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For the Sake of Citrus

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Huanglongbing, or citrus greening, has devastated global fruit production, and continues to spread. Caused by the insect-vectored, phloem-limited Candidatus Liberibacter asiaticus, Huanglongbing is thought to have originated in China during the early 1900s. Citrus greening was recognized as widespread in Brazil in 2004, and made its first appearance in the US in 2005, affecting citrus farms across Florida, where 75 percent of the country's citrus is produced.

"If you talk to anyone in the world of citrus, they'll tell you that Huanglongbing is the greatest threat to the survival of the industry," said the University of Florida's Fred Gmitter at the seventh annual US Department of Energy Joint Genome Institute User Meeting, held in Walnut Creek, Calif., in mid-March. While certain varieties display some degree of disease tolerance, "there is no known genetic resistance within the citrus germplasm pool," he added.

Later that month, the US Department of Agriculture confirmed cases of citrus greening in Los Angeles County, marking the first appearance of the disease on the American West Coast.

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To stop the spread of Huanglongbing, the fix is simple — but costly. The early identification and removal of infected plants is ideal, "but if you're a citrus grower and find a tree with one branch that has some symptoms on it and the rest of the tree is full of money — fruit — it's awfully hard to justify removing those trees," Gmitter said.

However, he added, the global spread of citrus greening has had a silver lining of sorts. "This motivated many of the industries in the world to generate funds for research. One of the first things they were convinced was a worthwhile investment was to move forward with some citrus genome sequencing projects," Gmitter said. Funding agencies and industry groups agreed that having citrus genomes at the ready was the first step toward understanding the mechanisms of the disease and developing breeding schemes to promote resistance.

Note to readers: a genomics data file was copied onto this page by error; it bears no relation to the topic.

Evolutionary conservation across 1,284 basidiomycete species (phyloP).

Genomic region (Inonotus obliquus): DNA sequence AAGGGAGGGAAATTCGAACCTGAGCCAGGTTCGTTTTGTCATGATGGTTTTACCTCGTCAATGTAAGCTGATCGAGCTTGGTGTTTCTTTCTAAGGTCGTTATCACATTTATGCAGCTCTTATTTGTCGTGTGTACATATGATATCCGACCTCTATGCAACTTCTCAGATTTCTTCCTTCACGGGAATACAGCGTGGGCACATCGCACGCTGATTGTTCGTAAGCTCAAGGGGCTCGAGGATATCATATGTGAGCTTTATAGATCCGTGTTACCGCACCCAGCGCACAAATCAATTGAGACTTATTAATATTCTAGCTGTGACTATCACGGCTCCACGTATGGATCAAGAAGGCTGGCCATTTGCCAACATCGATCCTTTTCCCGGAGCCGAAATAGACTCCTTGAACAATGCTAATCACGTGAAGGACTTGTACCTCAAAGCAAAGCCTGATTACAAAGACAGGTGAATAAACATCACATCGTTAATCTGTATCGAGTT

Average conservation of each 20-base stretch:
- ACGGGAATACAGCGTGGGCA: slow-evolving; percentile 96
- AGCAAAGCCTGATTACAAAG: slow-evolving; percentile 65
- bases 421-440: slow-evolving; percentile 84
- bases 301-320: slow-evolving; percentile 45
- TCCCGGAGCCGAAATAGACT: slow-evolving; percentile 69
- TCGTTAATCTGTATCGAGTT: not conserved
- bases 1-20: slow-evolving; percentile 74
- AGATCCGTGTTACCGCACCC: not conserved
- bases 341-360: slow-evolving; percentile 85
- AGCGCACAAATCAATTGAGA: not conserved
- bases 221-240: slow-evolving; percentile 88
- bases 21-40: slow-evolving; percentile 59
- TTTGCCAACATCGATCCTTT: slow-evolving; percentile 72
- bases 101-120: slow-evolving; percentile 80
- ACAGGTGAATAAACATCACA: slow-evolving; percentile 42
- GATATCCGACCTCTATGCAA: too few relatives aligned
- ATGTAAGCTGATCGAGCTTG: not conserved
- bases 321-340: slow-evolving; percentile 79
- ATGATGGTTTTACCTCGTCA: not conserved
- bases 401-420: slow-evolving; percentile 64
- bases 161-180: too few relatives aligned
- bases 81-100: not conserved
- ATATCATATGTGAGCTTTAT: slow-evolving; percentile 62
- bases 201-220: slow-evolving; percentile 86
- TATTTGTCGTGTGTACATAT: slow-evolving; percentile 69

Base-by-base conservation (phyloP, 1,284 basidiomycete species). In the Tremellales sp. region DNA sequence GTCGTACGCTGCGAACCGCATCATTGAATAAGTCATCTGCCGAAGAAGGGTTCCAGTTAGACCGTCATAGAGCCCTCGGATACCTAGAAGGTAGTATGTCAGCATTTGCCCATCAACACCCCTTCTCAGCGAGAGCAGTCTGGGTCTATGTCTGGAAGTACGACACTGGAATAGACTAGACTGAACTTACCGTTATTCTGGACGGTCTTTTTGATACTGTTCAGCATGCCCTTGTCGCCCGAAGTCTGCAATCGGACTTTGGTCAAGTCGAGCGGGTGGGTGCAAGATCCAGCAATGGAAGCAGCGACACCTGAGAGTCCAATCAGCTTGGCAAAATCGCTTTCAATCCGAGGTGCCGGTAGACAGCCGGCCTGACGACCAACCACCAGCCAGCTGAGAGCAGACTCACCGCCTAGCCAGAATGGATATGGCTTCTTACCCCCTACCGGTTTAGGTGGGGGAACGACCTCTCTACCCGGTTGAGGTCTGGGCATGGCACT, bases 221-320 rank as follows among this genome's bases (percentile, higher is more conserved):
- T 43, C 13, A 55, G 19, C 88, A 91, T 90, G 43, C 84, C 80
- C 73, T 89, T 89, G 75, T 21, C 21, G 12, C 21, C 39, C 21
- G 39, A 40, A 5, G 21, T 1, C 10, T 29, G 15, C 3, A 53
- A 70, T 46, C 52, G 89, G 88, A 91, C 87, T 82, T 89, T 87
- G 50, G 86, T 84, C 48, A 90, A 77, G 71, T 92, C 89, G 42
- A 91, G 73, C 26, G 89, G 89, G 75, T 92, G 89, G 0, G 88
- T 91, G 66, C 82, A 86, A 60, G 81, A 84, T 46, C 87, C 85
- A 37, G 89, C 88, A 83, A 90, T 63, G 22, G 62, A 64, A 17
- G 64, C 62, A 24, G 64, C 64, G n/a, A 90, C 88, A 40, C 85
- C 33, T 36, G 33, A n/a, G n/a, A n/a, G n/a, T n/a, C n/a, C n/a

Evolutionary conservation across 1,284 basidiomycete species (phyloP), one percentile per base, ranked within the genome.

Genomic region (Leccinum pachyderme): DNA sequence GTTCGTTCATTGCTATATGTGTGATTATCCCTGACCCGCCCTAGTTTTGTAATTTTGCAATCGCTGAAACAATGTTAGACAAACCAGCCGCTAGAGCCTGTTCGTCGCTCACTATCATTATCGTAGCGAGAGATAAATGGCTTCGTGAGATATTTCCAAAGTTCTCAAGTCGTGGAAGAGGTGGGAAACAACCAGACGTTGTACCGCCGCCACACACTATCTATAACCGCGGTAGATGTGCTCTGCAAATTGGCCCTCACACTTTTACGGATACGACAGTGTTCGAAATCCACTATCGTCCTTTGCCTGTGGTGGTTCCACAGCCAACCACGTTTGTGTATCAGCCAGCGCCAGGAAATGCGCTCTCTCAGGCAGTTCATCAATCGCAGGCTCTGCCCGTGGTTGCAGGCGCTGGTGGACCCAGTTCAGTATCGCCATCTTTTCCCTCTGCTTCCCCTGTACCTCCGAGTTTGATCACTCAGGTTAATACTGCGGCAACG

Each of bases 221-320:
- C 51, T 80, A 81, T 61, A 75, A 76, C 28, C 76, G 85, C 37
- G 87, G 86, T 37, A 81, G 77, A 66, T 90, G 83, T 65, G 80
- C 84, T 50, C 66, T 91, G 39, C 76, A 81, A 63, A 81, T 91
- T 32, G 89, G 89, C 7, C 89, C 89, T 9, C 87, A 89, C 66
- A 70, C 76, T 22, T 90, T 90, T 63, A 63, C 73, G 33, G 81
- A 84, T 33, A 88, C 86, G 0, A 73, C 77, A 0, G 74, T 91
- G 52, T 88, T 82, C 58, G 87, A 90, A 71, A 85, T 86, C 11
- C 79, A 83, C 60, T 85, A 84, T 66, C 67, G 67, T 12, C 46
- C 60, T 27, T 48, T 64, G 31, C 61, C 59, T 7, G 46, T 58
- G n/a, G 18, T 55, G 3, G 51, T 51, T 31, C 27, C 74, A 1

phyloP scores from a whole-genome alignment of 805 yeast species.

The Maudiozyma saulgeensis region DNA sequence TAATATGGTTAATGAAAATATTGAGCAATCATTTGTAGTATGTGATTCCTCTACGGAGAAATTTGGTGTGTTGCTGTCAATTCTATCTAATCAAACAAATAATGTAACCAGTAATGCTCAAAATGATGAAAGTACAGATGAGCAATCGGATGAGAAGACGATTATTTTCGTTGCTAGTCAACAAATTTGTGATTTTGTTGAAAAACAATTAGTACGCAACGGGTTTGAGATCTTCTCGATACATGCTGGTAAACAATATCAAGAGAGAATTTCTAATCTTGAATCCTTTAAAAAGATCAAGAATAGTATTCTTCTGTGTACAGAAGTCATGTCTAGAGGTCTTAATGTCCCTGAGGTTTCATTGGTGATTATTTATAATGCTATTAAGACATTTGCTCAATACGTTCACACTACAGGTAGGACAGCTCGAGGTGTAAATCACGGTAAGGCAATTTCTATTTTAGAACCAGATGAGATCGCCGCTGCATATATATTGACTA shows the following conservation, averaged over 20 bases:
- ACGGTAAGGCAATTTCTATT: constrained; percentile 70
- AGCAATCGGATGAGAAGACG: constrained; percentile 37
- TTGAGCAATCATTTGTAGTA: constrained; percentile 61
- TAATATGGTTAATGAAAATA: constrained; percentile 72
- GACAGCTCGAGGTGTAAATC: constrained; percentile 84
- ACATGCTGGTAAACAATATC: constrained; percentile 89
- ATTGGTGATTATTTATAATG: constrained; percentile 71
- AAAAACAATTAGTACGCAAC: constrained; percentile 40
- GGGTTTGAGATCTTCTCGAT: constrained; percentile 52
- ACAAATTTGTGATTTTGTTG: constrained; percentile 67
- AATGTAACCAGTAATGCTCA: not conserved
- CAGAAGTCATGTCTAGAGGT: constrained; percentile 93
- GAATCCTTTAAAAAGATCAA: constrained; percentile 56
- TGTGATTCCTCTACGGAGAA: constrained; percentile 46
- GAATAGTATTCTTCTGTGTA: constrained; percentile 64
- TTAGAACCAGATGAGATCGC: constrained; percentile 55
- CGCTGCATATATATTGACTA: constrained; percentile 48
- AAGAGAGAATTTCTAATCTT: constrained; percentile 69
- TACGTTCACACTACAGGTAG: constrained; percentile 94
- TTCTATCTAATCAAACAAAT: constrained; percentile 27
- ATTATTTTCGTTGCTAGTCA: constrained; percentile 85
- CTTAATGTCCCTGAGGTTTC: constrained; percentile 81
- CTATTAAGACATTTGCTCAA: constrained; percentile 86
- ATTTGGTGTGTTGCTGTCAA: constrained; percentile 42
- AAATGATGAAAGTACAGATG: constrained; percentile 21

"In 2003, we established the International Citrus Genomics Consortium. At that point in time we were looking at an estimated cost of $10 million to sequence a genome," Gmitter said. "It's amazing how things have changed."

That group reported the first citrus genomes — for the sweet orange and Clementine mandarin varieties — in January 2011. Now, with more than five citrus genomes complete and several more in the pipeline, researchers have begun to apply their findings.

"One of the more interesting things is to use this resource to develop good marker-assisted breeding technology," Gmitter said. "From a more fundamental point of view, understanding host-pathogen interaction is critical."

Comparing healthy and infected rough lemons and sweet oranges to detect molecular differences between tolerant and susceptible plants, Gmitter and his colleagues have taken a holistic approach, using transcriptomic, proteomic, and metabolomic techniques. In one array-based study, Gmitter's team found that several genes involved in cell wall biosynthesis are upregulated in tolerant, infected lemons, while those same genes are downregulated in susceptible, infected oranges, pointing to a potential disease mechanism.

Understanding disease susceptibility "is important for the citrus breeders' dream of recreating the sweet orange, but modifying certain critical characteristics, perhaps identifying genes for disease tolerance that could be incorporated," Gmitter said.

There are several potential applications for citrus genomics beyond disease resistance. "Ultimately, as a breeder, I want to get to the underlying genetics of these characteristics and the specific points within them to be able to make selection a more efficient process," Gmitter added.

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